I’m very excited to read from The Keeper this Sunday, November 10th at The Irish Arts Center in New York from 11.30 a.m.-1 p.m. There’ll be magic books galore – not just reading from them, but making them, with the brilliant teaching artist Brigette Moreno there to help kids make their very own magic book. The event cost $5 and art supplies are provided. More info is here: 


Cats in children’s lit – cute fluffballs or evil monsters that will basically ruin the world?



As I was compiling a list of my favourite villains in children’s lit it struck me that cats were often not the cuddliest creatures in children’s books. Despite their popularity when they play pianos or walk on treadmills, cats aren’t as beloved when they appear in children’s books.

Think of Snowbell, the sleek white cat who attempts to gobble up poor adorable Stuart Little and his birdy best friend. Or the sly cat in Watership Down that attacks Hazel the hero. The charming but fairly sinister when it comes down to it Cheshire Cat. Mrs. Norris in Harry Potter, prowling the corridors in search of student delinquency. Jupiter from The Deptford Mice, pretending to be a god to all the cute rodents. The evil cat in The Last Battle betraying Aslan, his feline brother and daring to think for himself. Shere Khan from The Jungle Book, the most terrifying of tigers.

Sure, there are some good cats (gentle Harry Cat in The Cricket in Times Square) and some cat anti-heroes who are kind of cool (The Cat in the HatSlinky Malinki) and there is also Crookshanks from Harry Potter (lovable furball to some, conniving Kneazle to others).

But it does strike me (from my highly scientific list) that cats are strangely villainous in children’s literature, either too close to adults (like Mrs. Norris) or too wickedly independent. Usually, being independent is good in children’s lit (can’t have too many adventures if you stay at home with the parents) but often there’s a limit imposed on this freedom, conditions of loyalty expected in return. Cats might mark out this boundary, creatures that unlike loving and loyal dogs are too independent, too selfish, too intent on eating cute birds and mice.

What’s with the anti-cat campaign? Have I got it all wrong? Cats, pick up your paws and change your image: YouTube loves you, maybe children’s literature can too…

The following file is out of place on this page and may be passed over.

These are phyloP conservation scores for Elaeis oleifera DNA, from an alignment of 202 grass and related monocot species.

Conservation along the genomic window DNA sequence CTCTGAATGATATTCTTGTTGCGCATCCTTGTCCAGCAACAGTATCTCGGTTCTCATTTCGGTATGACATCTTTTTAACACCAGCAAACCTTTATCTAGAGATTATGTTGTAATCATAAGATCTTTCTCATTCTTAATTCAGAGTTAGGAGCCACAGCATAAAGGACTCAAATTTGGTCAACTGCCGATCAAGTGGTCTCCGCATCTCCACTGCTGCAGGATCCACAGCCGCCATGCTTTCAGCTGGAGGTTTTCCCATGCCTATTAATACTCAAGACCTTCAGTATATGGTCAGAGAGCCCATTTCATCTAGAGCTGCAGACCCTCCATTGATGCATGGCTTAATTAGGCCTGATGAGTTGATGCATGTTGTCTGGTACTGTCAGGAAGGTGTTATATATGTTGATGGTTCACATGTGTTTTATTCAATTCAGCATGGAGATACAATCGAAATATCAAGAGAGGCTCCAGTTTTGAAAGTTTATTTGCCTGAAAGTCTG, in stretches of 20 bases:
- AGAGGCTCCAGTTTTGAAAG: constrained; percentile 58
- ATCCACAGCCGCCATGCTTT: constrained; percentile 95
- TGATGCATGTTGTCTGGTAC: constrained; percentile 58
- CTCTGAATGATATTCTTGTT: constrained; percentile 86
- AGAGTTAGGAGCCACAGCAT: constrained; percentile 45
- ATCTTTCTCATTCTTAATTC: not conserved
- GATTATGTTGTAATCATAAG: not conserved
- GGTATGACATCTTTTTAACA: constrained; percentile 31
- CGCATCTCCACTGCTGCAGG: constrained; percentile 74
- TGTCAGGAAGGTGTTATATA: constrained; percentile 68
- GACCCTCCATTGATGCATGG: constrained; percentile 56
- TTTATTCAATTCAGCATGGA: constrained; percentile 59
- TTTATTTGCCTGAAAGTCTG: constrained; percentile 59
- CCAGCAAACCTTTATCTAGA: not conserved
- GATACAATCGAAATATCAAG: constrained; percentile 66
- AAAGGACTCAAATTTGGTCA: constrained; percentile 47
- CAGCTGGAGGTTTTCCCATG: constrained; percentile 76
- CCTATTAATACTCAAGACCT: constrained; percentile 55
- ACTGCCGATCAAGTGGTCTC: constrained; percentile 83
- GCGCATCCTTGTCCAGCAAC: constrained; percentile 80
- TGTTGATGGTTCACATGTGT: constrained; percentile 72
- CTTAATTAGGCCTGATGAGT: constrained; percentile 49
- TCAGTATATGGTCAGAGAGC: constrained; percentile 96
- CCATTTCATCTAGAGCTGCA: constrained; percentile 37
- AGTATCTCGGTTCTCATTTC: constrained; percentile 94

The Keeper Book of the Month at Dubray Books

Keeper--Dubray1 Keeper--Dubray2


Thanks to my sister, Gillian, for taking a couple of snaps of The Keeper at Dubray Books on Grafton Street, where it’s been selected as a Book of the Month and is the subject of a nice review:

“This is a thrilling, fast-paced novel that drags Irish legends into the present day and gives them a fresh, new spin. It’s ideal for readers aged ten and up.”

Check out the full review at Dubray’s website here.

The Keeper in Shops…!


Here’s a photo of ‘The Keeper’ in my sister’s house. Very excited to see a hard copy and that it’s available for people to read in Ireland now. 

This is my first book. I’m used to writing plays and seeing them performed for the first time is always a thrilling experience as so many people are involved in making the piece – the stage managers, designers, actors, musicians, audience. What I didn’t realise until now is how communal making a book is. It’s exciting to see all the parts that I had nothing to do with: the shiny cover, the lovely map inside, the little Celtic swirls for the first letter of every chapter. 

But it’s also exciting to see the words that so many people have had a hand in shaping appear inside a book. I feel enormously grateful to my agent, Faith O’Grady, who asked so many great questions when she read the first draft; to my editors at Little Island, Siobhan Parkinson & Elaina O’ Neill, who had great comments and suggestions for every draft and for all my friends who read early drafts – Gillian, Rachel J, Rachel W, Maggie, Kevin; my housemates in New York & Australia who tolerated my endless tapping at the laptop & gave me tea and love; my family at home who have been so excited… this would be a different book without all these people. 

On the theme of excitement (the only word that I seem capable of using today) it’s also nice to think of people who don’t know me who are going to read the book now and help re-make the book.



Best Villains in Children’s Lit, 11-1.



11. Amy, Little Women [Louisa May Alcott]

She might seem adorable, but the lime-stealing moppet has her eyes on Laurie, burns Jo’s manuscript and probably only pretended to cry when Beth died.

10. Archie Costello, The Chocolate War, [Roger Cormier]